When I left London a few months ago I assumed I’d be back soon. It might not have been the right place for me at the time, but long term I hadn’t considered living anywhere else. Like a pining ex-lover I longed for London, the city that had rejected me, having shaken the last coins from my pockets on some East End corner in exchange for one more pint of overpriced larger. But still I thought it was love and that London would one day take me back with outstretched arms and all would be forgiven.
But lately other people I talk to seem to have a very different relationship with the city I love. The kind that ends with a very real break up. For them the reasons to leave London are beginning to stack up against incentives to stay.
This year the number of people moving out of the capital reached over 90,000- the highest in five years. In a lot of ways, it’s unsurprising; 30-somethings who are keen to get on the property ladder can’t contend with London’s house prices, and families who depend on social housing are being literally pushed out into poorer parts of the country. But the people I’m talking to don’t fit into either of these groups. They’re the wide-eyed energisers, the cultural innovators, placemakers and trendsetters. And even they are leaving in droves and trading the big smoke for suburbs, smaller cities or places overseas.
I spent a couple of days chatting to some of them to find out if good jobs, culture and fun can also be found in places with cheaper coffee.
Priya, 28 – Bristol
My boyfriend and I moved here a few months ago to be closer to nature. We both love climbing and it’s easier here to escape to the countryside and find good climbing spots. We also moved for the usual financial reasons and so our quality of life here is better. In London it felt like people were trying to fuck you over all the time, like landlords and even cafés that charge £10 for a veggie breakfast.
James, 28 – Toronto
In London, I was working 12 to 14 hour days and getting no overtime payment. My commute was two hours and literally my life was just work. In Toronto I work for an investment firm, work 9-5 and get paid overtime. There is less crime here, I can afford to go out and I have a better social life. Yes the winters are colder but I love it here. I do miss London but I don't miss the crazy traffic and claustrophobia on the tube and the streets. Oh and I own a car which I could never afford to do in London!
Julie, 26 – Amsterdam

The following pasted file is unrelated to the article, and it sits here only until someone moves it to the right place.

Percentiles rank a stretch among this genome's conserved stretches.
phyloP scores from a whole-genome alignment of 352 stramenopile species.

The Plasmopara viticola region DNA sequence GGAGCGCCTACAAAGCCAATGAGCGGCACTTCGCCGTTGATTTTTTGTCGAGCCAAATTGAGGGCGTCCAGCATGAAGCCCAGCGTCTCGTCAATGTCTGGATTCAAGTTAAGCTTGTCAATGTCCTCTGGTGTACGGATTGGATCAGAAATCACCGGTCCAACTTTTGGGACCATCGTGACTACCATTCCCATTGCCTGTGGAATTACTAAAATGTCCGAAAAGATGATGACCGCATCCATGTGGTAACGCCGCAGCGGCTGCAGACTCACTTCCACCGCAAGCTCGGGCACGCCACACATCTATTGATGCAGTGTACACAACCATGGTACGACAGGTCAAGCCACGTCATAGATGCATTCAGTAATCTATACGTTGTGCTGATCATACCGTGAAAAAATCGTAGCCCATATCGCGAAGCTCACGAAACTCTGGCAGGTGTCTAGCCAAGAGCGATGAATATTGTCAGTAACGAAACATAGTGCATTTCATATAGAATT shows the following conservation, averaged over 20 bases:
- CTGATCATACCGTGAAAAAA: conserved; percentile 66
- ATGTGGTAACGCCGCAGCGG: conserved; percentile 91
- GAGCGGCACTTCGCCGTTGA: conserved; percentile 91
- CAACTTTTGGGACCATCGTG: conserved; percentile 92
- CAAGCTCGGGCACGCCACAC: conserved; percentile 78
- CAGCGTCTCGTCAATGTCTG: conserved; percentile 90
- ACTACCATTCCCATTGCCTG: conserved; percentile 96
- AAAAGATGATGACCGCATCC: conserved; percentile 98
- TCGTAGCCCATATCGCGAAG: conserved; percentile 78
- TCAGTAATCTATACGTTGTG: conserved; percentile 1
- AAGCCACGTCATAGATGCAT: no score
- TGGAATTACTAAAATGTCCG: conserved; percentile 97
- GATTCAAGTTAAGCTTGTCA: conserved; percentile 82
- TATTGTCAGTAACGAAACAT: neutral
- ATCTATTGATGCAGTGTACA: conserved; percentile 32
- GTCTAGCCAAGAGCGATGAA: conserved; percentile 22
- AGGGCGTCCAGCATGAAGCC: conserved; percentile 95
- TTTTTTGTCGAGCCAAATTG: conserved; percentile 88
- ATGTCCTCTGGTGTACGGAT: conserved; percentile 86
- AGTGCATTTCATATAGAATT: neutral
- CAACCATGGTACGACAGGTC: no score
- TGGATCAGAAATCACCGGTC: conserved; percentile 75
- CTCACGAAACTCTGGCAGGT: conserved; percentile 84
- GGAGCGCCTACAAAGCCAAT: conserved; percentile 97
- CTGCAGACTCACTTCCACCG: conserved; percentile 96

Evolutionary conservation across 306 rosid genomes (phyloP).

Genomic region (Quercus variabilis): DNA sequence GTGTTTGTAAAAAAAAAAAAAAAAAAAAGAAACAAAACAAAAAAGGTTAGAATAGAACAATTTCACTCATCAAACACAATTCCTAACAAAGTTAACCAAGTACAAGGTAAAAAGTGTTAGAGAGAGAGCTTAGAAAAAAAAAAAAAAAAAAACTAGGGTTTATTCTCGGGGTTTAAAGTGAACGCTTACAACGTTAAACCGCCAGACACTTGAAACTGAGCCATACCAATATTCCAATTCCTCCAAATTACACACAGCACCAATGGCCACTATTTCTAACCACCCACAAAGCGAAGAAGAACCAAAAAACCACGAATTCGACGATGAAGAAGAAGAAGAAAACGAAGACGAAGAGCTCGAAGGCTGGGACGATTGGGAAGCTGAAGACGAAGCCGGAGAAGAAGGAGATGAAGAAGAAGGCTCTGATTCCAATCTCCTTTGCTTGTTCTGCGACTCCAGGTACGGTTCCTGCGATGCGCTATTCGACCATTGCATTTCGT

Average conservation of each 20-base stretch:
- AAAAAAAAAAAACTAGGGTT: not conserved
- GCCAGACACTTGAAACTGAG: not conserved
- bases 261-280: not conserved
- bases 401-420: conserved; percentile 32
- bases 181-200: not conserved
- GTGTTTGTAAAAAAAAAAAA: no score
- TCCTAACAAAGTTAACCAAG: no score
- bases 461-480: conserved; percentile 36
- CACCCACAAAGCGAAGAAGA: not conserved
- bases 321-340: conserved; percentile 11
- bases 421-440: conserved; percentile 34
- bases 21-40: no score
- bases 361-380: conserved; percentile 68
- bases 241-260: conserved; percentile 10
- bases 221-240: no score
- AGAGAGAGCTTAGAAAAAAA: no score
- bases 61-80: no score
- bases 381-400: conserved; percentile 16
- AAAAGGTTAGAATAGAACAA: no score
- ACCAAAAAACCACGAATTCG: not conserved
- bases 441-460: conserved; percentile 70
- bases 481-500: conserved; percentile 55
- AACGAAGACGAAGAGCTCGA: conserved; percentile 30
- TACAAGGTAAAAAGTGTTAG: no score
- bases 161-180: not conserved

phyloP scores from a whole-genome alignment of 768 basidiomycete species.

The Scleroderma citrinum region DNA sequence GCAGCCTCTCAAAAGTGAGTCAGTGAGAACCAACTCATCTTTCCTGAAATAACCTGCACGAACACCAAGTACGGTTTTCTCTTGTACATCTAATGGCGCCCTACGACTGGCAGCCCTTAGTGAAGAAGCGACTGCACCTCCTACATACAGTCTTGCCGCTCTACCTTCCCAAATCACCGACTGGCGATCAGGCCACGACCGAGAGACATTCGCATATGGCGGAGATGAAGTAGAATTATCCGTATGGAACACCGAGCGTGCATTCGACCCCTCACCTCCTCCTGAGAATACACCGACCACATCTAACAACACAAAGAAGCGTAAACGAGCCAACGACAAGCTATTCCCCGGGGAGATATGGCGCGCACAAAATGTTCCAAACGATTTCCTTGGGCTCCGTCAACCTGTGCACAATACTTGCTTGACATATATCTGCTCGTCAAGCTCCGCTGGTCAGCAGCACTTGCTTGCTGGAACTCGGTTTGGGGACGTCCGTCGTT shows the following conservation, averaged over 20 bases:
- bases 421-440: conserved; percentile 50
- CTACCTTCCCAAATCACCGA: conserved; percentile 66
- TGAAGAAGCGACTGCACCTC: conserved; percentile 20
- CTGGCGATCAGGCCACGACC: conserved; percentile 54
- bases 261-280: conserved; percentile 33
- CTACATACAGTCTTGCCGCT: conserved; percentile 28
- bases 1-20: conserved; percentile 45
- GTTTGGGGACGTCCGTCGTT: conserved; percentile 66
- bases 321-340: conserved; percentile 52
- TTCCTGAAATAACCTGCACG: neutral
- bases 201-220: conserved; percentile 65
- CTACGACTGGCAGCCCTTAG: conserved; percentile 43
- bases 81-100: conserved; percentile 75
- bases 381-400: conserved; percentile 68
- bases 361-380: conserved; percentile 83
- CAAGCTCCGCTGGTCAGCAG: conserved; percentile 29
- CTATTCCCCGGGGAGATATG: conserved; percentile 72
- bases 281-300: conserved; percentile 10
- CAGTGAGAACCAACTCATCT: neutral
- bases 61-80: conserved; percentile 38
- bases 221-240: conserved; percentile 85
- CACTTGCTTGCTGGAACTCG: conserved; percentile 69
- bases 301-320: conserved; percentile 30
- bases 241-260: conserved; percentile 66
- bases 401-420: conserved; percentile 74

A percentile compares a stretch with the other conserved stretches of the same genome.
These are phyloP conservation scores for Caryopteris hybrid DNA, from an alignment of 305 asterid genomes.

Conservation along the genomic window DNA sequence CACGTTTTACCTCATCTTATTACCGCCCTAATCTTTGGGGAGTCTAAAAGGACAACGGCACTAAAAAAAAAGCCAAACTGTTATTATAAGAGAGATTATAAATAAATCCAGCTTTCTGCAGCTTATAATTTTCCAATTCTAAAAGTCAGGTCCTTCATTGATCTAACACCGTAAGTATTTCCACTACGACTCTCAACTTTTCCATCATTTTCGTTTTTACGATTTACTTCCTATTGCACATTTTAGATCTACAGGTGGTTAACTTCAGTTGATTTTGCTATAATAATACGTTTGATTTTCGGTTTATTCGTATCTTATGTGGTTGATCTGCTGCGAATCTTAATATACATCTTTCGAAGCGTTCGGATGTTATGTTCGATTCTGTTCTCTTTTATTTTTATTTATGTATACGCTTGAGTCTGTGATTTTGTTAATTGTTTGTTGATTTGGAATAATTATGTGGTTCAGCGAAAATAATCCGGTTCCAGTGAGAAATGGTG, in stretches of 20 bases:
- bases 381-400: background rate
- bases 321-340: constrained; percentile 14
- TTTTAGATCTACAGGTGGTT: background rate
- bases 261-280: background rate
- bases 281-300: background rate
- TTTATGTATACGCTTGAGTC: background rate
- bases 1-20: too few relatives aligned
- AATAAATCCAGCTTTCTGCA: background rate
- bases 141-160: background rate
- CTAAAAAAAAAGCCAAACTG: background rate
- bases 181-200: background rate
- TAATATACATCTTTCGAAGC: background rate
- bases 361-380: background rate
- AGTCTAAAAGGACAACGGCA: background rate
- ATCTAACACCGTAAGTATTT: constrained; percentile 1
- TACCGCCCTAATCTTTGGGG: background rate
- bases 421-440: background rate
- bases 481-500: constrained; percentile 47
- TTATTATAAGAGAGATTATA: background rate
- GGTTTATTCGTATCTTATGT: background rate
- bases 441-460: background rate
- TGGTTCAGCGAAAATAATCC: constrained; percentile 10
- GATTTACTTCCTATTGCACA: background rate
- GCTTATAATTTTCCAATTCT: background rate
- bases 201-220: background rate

I'm Canadian and lived in London for three years, then moved on to the Netherlands with my husband (who is British). We had grown weary of the lifestyle we had in London. I was on a spouse visa which is only valid for 2.5 years at a time, so every interview I had lead nowhere, largely because of the uncertainty of my immigration status in the UK. My husband was working all the time at a very good job, yet all we could afford in an area we wanted to live in was a tiny one bedroom flat.
After visiting Amsterdam we both fell in love with the city. It has a great vibe and everyone seems a lot happier. People aren't in such a rush, and the city is small enough that nowhere is ever too far away, but big enough to still keep a degree of anonymity.
Lucy, 23 – Sussex
I left London because I am going travelling next year and there was no way I’d be able to save the money I needed whilst still paying London rent. I work in tech, and my company supports remote working, so I was able to keep my job and I now work from my parents’ home in Sussex.
I do miss having a base in London, but it’s only an hour from Sussex to Central by train and leaving the capital has meant I can save a generous chunk of my paycheck each month.
I’d definitely consider moving back to London in the future, but I don’t miss the financial pressure that comes with maintaining a London lifestyle.
Sam, 27 – Manchester
I lived in London for 5 years and moved back up north a few months ago. Most of my friends, except for the ones who are from London to begin with, have moved out recently too. I never found rent as extortionate in London as others seemed to, but there was no chance as a single person of ever buying there, despite having saved a good amount towards a deposit. I also found London a pretty lonely place some of the time. I miss it occasionally, but it was 100% the right time to leave, and I love my new northern life!